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Pre-packaged administrations

“Pre-pack” is the term used to describe the sale of an insolvent business by an IP appointed as the Administrator of the insolvent company under the Insolvency Act 1986 (as amended by the Enterprise Act 2002) on the basis of an agreement negotiated before the Administrator is appointed.

The sale, which is sometimes, though not always, made to the previous directors or managers of the insolvent business, is then rapidly executed by the Administrator without the business being offered on the open market and without prior consultation with the full body of creditors. During 2006 there was a lively debate within the insolvency profession and outside on whether pre-packs, the use of which appears to be increasing, were sometimes being resorted to where they were not justified.

There is a wide consensus between insolvency practitioners, their regulators and creditors’ representatives that the pre-pack is a necessary and useful tool for saving a business where any delay in selling the business or the process of marketing it are likely to destroy or reduce its realisable value (an example is where the sole assets of the insolvent company are its staff). The IPC shares this view. However, two concerns about the way in which pre-packs are operated were also expressed in the debate.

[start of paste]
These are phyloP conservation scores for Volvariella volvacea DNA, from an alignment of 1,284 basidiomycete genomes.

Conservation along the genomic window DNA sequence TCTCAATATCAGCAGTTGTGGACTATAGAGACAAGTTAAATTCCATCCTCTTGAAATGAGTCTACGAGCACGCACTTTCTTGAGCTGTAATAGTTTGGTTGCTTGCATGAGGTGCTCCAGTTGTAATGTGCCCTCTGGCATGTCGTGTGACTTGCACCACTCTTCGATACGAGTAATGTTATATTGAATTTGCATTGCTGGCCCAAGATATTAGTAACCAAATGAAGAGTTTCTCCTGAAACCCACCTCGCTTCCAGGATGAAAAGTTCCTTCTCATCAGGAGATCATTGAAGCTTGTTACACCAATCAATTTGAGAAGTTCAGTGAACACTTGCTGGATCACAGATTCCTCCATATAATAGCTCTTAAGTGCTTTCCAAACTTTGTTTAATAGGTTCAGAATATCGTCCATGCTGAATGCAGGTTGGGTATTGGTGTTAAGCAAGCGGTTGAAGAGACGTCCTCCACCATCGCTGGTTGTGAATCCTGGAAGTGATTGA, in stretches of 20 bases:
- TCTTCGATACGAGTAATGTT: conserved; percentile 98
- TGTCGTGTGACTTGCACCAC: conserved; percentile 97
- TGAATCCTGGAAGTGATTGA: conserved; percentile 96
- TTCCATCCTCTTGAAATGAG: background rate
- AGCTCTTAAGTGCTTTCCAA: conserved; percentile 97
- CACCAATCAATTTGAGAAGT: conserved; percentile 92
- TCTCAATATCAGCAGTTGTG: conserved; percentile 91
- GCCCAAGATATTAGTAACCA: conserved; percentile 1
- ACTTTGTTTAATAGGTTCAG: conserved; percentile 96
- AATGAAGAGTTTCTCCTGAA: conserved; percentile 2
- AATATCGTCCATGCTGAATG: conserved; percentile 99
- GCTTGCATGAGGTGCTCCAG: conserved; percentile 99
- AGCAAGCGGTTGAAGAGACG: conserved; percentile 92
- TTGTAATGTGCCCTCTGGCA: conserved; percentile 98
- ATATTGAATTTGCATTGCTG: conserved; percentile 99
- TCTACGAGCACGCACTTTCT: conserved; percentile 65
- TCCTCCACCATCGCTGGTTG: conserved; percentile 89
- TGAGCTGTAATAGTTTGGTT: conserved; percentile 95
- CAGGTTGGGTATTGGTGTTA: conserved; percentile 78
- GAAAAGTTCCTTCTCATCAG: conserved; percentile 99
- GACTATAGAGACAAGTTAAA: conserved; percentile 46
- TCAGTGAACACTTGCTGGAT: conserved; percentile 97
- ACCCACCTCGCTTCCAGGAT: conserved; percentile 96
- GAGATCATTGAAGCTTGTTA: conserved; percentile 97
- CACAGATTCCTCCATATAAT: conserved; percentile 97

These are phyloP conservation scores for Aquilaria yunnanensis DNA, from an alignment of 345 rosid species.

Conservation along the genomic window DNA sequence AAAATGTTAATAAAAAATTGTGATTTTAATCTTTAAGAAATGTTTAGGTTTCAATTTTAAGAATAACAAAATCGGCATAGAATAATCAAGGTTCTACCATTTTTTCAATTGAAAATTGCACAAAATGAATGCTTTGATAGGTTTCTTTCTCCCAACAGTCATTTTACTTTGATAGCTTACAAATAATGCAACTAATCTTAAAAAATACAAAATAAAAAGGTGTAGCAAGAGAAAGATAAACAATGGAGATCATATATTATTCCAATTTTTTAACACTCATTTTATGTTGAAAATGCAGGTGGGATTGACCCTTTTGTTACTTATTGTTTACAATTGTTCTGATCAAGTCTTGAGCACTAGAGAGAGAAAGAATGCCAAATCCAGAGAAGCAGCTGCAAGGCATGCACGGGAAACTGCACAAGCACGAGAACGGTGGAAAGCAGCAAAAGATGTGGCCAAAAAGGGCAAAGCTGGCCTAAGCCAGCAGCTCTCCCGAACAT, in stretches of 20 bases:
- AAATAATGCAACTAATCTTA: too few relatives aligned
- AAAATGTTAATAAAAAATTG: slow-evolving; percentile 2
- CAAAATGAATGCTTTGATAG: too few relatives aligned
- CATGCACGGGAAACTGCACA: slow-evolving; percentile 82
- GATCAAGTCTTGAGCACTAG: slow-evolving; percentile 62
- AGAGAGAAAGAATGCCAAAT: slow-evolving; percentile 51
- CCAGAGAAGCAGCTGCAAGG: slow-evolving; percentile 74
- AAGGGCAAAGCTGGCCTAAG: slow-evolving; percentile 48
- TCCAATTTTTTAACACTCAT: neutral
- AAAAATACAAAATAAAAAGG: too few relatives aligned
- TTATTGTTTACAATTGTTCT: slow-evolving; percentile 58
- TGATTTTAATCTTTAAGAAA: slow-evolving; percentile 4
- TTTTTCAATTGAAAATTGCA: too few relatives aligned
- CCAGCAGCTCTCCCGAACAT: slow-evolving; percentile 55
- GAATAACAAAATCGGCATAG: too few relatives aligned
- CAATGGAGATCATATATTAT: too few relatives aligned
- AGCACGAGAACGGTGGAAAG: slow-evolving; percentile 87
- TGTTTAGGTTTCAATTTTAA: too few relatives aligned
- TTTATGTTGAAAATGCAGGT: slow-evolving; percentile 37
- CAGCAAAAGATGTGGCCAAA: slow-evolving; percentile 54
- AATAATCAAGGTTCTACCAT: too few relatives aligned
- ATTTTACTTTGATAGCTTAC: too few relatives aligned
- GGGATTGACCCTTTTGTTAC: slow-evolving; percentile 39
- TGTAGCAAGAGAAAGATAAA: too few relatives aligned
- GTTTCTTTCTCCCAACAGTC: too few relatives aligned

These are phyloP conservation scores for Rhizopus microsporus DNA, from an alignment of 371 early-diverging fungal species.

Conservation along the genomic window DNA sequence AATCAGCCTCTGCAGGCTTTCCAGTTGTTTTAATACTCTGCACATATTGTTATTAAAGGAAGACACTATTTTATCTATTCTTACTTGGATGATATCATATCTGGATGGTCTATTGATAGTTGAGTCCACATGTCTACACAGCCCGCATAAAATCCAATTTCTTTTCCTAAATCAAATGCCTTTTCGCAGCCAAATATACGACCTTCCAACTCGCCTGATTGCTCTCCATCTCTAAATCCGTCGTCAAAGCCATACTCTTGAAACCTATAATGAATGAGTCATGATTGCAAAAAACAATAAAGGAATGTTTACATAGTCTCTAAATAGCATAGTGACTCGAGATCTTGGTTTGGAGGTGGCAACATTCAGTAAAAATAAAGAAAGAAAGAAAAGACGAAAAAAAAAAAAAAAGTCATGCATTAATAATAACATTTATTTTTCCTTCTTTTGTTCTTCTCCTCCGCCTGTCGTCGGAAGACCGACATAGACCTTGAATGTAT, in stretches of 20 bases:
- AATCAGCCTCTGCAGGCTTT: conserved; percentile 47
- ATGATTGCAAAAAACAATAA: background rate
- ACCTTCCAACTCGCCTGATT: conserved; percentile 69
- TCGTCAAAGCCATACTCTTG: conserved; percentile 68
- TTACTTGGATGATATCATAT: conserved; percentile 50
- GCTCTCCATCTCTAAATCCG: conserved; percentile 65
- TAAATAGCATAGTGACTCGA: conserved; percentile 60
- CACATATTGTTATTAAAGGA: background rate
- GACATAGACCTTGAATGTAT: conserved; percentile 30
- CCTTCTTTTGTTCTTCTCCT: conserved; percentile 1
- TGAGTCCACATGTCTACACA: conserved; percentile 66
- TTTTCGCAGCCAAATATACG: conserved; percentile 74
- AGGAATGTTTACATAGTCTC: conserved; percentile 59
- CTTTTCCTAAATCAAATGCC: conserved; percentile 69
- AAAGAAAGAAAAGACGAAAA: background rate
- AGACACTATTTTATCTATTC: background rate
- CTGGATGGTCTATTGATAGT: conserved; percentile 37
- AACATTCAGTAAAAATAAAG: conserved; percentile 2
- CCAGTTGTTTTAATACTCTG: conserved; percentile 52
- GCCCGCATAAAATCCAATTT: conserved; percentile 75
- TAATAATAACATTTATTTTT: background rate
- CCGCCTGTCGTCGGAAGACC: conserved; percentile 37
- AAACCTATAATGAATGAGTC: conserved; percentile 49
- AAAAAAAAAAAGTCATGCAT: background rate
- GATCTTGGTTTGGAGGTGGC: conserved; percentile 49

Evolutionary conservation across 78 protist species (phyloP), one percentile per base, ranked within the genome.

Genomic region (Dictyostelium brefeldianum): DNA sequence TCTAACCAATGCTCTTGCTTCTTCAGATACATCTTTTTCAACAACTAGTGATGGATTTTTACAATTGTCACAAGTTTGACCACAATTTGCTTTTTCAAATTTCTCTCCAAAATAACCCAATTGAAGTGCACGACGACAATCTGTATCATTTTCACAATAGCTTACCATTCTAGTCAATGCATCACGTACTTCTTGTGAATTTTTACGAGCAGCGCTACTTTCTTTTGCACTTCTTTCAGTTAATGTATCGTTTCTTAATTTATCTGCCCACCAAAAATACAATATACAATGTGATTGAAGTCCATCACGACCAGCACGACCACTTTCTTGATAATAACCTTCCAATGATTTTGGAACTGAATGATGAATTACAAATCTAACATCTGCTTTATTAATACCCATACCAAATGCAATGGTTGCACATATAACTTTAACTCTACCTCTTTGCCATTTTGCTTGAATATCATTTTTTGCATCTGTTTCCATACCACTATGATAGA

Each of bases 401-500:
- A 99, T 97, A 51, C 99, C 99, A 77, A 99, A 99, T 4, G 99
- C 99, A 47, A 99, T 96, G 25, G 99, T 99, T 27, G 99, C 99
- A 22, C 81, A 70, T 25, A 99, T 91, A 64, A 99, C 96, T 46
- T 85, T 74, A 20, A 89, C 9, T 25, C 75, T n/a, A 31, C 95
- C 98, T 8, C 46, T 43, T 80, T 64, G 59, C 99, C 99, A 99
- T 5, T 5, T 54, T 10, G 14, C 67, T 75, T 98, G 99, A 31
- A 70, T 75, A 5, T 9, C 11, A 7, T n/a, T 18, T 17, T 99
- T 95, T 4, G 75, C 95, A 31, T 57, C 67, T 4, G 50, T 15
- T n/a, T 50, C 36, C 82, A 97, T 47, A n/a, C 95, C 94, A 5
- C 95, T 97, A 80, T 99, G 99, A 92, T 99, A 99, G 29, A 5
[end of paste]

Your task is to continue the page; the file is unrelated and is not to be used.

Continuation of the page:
The first is that in some cases pre-packs are being used when the business could and should have been marketed more widely, even for a short period of time, to see whether any higher offers were forthcoming. The second is that serious conflicts of interest can arise if an IP, who has been acting as an adviser to the original company, to its directors or managers or to an interested third party, is subsequently appointed as the Administrator to execute a sale, on which he or she may have previously given advice to one or more of the interested parties.

The Administrator is required to have regard to the interests of all the creditors (including the unsecured creditors) in deciding what should be done with the insolvent company or its business in accordance with the priorities set out in the Enterprise Act 2002.

He or she also has to consider whether the conduct of the directors of the insolvent company has been appropriate in the period preceding the insolvency and to report on this to the Secretary of State. If the IP appointed as Administrator has previously been advising the original company, its directors or managers or a connected third party on the company’s future, he or she will face a risk of “self review”, i.e. having to assess the appropriateness of his/her own previous advice. In these circumstances the IP needs to consider whether he or she will be seen as sufficiently independent to accept the appointment as Administrator.

We understand that the Insolvency Service is preparing (secondary) legislation, which would require Administrators who have executed a pre-pack to make a full report to all the creditors explaining why a prepack was used in the particular case. (The legislation would also enable fees earned by an IP prior to the appointment of an Administrator to be recovered [subject to the creditors’ approval] from the proceeds of the sale of the business through a pre-pack). The IPC welcomes this proposal.